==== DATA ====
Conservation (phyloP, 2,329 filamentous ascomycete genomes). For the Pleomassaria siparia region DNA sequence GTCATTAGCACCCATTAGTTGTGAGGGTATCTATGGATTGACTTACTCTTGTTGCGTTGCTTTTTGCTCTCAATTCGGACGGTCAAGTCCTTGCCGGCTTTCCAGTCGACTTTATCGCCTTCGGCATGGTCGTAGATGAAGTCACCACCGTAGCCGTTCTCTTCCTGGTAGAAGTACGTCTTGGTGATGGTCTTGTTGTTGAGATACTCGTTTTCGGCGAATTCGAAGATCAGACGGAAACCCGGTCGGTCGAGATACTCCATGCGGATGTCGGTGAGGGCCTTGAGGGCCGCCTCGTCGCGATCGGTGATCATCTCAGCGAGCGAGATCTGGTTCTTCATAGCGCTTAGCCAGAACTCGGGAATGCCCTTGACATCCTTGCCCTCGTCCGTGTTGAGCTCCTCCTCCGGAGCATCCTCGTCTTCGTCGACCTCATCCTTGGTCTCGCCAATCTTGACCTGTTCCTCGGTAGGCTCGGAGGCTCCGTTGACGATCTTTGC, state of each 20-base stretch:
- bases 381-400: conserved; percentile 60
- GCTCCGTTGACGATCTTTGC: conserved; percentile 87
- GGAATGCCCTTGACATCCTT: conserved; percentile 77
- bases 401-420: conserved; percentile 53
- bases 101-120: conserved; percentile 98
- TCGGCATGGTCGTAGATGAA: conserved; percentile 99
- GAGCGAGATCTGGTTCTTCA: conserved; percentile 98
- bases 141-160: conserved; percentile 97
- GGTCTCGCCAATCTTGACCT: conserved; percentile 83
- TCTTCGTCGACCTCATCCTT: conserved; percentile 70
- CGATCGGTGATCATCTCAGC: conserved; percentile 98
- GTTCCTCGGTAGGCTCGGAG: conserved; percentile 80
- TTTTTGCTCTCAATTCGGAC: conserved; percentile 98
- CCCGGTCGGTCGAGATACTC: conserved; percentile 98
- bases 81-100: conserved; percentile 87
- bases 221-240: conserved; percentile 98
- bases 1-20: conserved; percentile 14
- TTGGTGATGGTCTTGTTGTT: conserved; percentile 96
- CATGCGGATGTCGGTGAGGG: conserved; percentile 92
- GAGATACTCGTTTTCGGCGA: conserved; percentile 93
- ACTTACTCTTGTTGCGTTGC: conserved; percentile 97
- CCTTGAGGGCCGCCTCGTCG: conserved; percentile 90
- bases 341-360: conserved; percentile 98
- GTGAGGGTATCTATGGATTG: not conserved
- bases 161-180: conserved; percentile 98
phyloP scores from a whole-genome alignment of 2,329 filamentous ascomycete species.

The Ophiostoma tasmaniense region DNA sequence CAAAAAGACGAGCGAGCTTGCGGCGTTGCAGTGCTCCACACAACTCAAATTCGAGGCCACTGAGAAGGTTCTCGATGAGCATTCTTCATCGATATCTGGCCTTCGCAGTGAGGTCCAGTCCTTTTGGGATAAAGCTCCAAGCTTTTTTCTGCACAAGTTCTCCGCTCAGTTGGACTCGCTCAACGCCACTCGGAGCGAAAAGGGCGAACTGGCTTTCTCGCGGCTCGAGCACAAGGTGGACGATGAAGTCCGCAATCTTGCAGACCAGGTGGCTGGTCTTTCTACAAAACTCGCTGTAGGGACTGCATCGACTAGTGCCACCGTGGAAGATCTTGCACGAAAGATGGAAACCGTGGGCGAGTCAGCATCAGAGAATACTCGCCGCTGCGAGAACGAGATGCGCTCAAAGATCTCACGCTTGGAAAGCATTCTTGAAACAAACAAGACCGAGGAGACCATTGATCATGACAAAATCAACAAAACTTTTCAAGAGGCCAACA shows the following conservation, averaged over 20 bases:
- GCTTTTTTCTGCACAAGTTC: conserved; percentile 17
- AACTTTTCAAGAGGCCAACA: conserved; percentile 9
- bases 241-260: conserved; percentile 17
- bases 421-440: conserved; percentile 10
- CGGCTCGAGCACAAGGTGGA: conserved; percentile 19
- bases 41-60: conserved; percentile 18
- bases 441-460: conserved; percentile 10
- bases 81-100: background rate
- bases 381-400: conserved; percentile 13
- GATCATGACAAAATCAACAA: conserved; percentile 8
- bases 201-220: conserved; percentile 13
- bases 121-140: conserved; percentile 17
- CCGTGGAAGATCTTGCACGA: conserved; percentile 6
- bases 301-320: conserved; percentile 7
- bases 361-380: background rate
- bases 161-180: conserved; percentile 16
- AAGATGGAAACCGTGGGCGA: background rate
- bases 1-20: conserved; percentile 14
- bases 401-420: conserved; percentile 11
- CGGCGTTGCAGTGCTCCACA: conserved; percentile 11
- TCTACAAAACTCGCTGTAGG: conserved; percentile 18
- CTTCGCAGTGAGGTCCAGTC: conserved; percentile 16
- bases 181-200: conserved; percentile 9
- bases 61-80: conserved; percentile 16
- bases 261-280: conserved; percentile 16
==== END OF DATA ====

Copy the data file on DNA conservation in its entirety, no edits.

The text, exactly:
Conservation (phyloP, 2,329 filamentous ascomycete genomes). For the Pleomassaria siparia region DNA sequence GTCATTAGCACCCATTAGTTGTGAGGGTATCTATGGATTGACTTACTCTTGTTGCGTTGCTTTTTGCTCTCAATTCGGACGGTCAAGTCCTTGCCGGCTTTCCAGTCGACTTTATCGCCTTCGGCATGGTCGTAGATGAAGTCACCACCGTAGCCGTTCTCTTCCTGGTAGAAGTACGTCTTGGTGATGGTCTTGTTGTTGAGATACTCGTTTTCGGCGAATTCGAAGATCAGACGGAAACCCGGTCGGTCGAGATACTCCATGCGGATGTCGGTGAGGGCCTTGAGGGCCGCCTCGTCGCGATCGGTGATCATCTCAGCGAGCGAGATCTGGTTCTTCATAGCGCTTAGCCAGAACTCGGGAATGCCCTTGACATCCTTGCCCTCGTCCGTGTTGAGCTCCTCCTCCGGAGCATCCTCGTCTTCGTCGACCTCATCCTTGGTCTCGCCAATCTTGACCTGTTCCTCGGTAGGCTCGGAGGCTCCGTTGACGATCTTTGC, state of each 20-base stretch:
- bases 381-400: conserved; percentile 60
- GCTCCGTTGACGATCTTTGC: conserved; percentile 87
- GGAATGCCCTTGACATCCTT: conserved; percentile 77
- bases 401-420: conserved; percentile 53
- bases 101-120: conserved; percentile 98
- TCGGCATGGTCGTAGATGAA: conserved; percentile 99
- GAGCGAGATCTGGTTCTTCA: conserved; percentile 98
- bases 141-160: conserved; percentile 97
- GGTCTCGCCAATCTTGACCT: conserved; percentile 83
- TCTTCGTCGACCTCATCCTT: conserved; percentile 70
- CGATCGGTGATCATCTCAGC: conserved; percentile 98
- GTTCCTCGGTAGGCTCGGAG: conserved; percentile 80
- TTTTTGCTCTCAATTCGGAC: conserved; percentile 98
- CCCGGTCGGTCGAGATACTC: conserved; percentile 98
- bases 81-100: conserved; percentile 87
- bases 221-240: conserved; percentile 98
- bases 1-20: conserved; percentile 14
- TTGGTGATGGTCTTGTTGTT: conserved; percentile 96
- CATGCGGATGTCGGTGAGGG: conserved; percentile 92
- GAGATACTCGTTTTCGGCGA: conserved; percentile 93
- ACTTACTCTTGTTGCGTTGC: conserved; percentile 97
- CCTTGAGGGCCGCCTCGTCG: conserved; percentile 90
- bases 341-360: conserved; percentile 98
- GTGAGGGTATCTATGGATTG: not conserved
- bases 161-180: conserved; percentile 98
phyloP scores from a whole-genome alignment of 2,329 filamentous ascomycete species.

The Ophiostoma tasmaniense region DNA sequence CAAAAAGACGAGCGAGCTTGCGGCGTTGCAGTGCTCCACACAACTCAAATTCGAGGCCACTGAGAAGGTTCTCGATGAGCATTCTTCATCGATATCTGGCCTTCGCAGTGAGGTCCAGTCCTTTTGGGATAAAGCTCCAAGCTTTTTTCTGCACAAGTTCTCCGCTCAGTTGGACTCGCTCAACGCCACTCGGAGCGAAAAGGGCGAACTGGCTTTCTCGCGGCTCGAGCACAAGGTGGACGATGAAGTCCGCAATCTTGCAGACCAGGTGGCTGGTCTTTCTACAAAACTCGCTGTAGGGACTGCATCGACTAGTGCCACCGTGGAAGATCTTGCACGAAAGATGGAAACCGTGGGCGAGTCAGCATCAGAGAATACTCGCCGCTGCGAGAACGAGATGCGCTCAAAGATCTCACGCTTGGAAAGCATTCTTGAAACAAACAAGACCGAGGAGACCATTGATCATGACAAAATCAACAAAACTTTTCAAGAGGCCAACA shows the following conservation, averaged over 20 bases:
- GCTTTTTTCTGCACAAGTTC: conserved; percentile 17
- AACTTTTCAAGAGGCCAACA: conserved; percentile 9
- bases 241-260: conserved; percentile 17
- bases 421-440: conserved; percentile 10
- CGGCTCGAGCACAAGGTGGA: conserved; percentile 19
- bases 41-60: conserved; percentile 18
- bases 441-460: conserved; percentile 10
- bases 81-100: background rate
- bases 381-400: conserved; percentile 13
- GATCATGACAAAATCAACAA: conserved; percentile 8
- bases 201-220: conserved; percentile 13
- bases 121-140: conserved; percentile 17
- CCGTGGAAGATCTTGCACGA: conserved; percentile 6
- bases 301-320: conserved; percentile 7
- bases 361-380: background rate
- bases 161-180: conserved; percentile 16
- AAGATGGAAACCGTGGGCGA: background rate
- bases 1-20: conserved; percentile 14
- bases 401-420: conserved; percentile 11
- CGGCGTTGCAGTGCTCCACA: conserved; percentile 11
- TCTACAAAACTCGCTGTAGG: conserved; percentile 18
- CTTCGCAGTGAGGTCCAGTC: conserved; percentile 16
- bases 181-200: conserved; percentile 9
- bases 61-80: conserved; percentile 16
- bases 261-280: conserved; percentile 16